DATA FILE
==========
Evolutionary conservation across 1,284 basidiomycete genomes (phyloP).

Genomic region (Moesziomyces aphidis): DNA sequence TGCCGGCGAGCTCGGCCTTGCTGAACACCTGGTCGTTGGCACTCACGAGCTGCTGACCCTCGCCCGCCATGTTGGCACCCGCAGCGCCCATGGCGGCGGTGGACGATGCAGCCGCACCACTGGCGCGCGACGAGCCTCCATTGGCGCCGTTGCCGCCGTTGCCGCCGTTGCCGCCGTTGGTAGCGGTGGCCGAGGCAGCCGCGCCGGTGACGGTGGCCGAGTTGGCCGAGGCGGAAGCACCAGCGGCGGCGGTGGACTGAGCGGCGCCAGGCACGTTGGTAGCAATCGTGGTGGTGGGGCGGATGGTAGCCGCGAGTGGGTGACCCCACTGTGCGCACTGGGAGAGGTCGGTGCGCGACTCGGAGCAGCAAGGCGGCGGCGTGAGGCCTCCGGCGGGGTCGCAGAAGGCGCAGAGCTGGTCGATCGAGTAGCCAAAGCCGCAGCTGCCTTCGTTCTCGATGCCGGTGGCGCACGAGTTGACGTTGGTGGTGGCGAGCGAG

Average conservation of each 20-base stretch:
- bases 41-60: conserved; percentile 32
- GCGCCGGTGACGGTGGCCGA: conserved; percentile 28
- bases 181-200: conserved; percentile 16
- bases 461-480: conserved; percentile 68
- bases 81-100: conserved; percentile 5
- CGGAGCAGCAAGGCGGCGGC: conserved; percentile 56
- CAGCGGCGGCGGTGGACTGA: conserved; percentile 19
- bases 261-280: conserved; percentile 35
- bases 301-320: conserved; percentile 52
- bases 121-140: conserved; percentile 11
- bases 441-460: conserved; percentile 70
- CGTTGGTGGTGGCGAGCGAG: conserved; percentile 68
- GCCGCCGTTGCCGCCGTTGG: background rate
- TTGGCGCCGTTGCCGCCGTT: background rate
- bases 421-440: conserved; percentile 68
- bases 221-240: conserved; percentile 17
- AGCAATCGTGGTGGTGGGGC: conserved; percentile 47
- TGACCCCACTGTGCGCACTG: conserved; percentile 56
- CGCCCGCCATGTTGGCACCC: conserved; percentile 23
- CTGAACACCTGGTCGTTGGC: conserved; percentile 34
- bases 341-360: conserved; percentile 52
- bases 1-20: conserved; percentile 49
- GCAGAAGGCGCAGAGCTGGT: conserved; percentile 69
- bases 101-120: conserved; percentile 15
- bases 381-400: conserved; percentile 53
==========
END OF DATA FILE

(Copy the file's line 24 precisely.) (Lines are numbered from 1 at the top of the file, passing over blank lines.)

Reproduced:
- bases 341-360: conserved; percentile 52